English edit

Etymology edit

Italian contorniato, present participle of contorniare (to make a circuit or outline).

Pronunciation edit

  • IPA(key): /kənˈtɔː(ɹ).ni.ət/

Noun edit

contorniate (plural contorniates)

  1. A bronze medal or medallion with a deep furrow on the contour or edge, supposed to have been struck in the days of Constantine and his successors.
    • 1864, Reginald Stuart Poole, “The Coins of the Ptolemies”, in The numismatic chronicle, volume IV:
      Mr. Evans exhibited a fine contorniate, bearing the head of Nero

Adjective edit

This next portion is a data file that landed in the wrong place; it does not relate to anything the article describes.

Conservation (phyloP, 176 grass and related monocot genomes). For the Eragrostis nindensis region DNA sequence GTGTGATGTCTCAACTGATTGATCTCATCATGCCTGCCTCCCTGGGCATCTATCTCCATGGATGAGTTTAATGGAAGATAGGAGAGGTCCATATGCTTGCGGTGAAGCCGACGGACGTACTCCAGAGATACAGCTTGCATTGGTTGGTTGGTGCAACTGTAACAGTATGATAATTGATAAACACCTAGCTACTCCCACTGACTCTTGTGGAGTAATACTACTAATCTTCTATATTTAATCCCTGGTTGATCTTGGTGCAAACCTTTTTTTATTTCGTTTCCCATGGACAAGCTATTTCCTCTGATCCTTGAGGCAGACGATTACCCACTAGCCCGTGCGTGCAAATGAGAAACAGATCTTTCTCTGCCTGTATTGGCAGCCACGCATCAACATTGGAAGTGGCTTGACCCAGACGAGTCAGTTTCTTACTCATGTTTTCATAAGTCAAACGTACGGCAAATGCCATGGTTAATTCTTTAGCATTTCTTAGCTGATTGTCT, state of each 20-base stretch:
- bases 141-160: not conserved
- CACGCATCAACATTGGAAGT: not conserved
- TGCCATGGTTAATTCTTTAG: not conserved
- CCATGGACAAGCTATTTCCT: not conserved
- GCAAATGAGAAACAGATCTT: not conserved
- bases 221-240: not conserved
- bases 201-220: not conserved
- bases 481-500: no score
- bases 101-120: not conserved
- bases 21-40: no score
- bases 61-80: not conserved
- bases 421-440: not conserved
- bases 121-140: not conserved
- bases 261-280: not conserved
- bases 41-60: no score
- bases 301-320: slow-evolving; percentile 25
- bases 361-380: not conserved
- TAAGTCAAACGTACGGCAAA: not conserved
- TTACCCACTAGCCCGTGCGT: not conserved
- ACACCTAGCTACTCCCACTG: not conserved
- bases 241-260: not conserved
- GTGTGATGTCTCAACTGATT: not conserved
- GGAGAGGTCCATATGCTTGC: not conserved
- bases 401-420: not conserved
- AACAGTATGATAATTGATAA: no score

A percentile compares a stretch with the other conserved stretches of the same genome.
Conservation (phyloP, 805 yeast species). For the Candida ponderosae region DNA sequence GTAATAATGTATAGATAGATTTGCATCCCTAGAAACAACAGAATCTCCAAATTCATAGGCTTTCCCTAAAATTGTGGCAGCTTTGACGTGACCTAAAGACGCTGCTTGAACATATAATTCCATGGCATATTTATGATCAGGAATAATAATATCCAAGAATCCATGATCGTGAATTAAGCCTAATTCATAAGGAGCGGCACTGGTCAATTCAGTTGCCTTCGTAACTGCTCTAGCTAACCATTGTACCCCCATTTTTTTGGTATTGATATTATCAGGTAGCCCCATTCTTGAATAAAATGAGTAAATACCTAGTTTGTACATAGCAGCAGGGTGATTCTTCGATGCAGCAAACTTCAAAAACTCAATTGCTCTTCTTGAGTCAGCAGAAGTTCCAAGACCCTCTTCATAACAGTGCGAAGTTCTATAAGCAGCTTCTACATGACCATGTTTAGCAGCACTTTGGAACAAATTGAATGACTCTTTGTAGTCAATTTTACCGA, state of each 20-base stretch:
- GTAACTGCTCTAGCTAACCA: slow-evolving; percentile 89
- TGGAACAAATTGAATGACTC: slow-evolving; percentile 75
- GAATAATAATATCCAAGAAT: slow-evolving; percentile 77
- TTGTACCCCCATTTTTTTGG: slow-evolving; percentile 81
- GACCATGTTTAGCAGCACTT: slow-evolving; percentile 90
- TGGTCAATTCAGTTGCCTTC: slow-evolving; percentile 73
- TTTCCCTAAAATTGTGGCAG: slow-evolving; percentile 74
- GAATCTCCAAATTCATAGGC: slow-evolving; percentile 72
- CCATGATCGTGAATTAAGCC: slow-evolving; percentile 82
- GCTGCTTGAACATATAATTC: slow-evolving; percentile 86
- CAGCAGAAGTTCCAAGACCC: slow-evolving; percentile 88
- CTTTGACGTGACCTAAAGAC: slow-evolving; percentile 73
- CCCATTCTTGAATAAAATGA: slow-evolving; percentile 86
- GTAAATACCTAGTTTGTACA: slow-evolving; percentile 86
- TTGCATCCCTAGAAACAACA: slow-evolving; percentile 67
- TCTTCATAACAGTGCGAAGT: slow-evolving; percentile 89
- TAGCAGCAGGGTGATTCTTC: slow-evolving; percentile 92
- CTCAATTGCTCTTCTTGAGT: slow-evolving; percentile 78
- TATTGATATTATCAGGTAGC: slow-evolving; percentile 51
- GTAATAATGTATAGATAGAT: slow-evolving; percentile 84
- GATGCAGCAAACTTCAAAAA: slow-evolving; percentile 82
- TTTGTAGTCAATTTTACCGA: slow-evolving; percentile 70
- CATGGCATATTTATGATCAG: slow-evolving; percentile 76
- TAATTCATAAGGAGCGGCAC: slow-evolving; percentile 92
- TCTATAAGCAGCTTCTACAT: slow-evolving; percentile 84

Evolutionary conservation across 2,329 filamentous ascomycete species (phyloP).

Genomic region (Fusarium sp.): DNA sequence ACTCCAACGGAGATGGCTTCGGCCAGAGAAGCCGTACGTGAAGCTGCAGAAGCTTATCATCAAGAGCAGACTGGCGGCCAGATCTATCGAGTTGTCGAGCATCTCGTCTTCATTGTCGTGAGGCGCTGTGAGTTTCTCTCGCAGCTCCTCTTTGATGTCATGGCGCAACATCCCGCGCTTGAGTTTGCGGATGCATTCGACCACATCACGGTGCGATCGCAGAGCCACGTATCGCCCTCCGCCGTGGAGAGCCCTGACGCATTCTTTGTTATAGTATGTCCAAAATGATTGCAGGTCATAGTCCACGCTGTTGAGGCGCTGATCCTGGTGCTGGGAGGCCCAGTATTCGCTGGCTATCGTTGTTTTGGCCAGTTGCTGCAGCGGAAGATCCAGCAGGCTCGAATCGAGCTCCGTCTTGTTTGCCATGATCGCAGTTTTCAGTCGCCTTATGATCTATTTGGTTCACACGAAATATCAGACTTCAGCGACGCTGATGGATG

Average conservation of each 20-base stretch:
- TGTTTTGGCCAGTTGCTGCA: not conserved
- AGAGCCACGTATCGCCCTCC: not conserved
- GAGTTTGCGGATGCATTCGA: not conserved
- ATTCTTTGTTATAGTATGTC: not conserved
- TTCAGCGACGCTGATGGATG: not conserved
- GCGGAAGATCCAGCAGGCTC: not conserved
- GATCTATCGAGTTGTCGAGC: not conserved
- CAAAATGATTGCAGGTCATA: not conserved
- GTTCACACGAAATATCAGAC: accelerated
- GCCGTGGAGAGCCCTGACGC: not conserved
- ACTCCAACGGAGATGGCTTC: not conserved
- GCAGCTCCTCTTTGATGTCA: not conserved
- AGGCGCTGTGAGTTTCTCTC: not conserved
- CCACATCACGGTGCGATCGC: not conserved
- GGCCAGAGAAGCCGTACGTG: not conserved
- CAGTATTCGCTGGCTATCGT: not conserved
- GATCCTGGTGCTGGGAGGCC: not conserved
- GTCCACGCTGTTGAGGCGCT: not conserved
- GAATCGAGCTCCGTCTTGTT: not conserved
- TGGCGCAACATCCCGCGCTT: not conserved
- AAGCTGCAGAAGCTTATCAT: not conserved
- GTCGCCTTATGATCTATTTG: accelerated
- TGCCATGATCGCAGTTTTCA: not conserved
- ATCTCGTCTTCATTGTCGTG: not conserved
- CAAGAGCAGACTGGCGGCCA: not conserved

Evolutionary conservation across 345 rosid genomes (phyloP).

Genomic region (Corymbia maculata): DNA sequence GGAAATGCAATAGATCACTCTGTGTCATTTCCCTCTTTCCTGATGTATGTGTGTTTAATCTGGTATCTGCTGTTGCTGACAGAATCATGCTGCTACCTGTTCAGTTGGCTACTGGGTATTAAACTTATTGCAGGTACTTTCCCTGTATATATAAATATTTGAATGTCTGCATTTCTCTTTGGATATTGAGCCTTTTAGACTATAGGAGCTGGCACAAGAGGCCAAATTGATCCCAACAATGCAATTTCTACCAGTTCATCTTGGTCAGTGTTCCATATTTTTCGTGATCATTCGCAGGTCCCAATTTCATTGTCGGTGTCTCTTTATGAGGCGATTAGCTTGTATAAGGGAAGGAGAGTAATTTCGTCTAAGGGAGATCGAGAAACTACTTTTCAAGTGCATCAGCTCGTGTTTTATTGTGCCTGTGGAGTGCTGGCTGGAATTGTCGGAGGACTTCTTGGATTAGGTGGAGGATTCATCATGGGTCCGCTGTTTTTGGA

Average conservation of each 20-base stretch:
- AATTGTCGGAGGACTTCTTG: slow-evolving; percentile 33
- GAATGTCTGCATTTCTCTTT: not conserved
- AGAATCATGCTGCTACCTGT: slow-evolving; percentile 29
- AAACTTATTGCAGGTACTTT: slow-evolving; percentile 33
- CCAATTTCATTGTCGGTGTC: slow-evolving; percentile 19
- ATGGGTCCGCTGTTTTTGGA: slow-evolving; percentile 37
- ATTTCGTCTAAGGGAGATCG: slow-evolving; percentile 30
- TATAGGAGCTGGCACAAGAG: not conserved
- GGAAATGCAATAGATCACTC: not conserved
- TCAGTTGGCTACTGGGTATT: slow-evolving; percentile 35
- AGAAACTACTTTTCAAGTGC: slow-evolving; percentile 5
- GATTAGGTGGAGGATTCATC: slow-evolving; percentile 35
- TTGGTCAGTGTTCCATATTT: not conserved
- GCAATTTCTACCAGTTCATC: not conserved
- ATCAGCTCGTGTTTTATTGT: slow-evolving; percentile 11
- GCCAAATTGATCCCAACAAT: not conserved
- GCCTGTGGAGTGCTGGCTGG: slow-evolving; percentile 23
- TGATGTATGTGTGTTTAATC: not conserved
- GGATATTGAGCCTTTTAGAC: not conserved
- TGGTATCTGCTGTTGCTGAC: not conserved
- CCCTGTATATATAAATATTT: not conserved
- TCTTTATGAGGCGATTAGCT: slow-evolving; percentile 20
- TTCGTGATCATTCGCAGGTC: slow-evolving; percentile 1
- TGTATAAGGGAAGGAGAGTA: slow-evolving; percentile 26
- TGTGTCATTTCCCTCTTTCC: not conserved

contorniate (not comparable)

  1. Having a furrow of this kind.
    • 1888, Archaeologia Cambrensis, page 141:
      [] by its close analogy with a more elaborate composition on a contorniate medal of the same Emperor, which was certainly commemorative of that event.

Italian edit

Verb edit


  1. second-person plural present subjunctive of contornare

Anagrams edit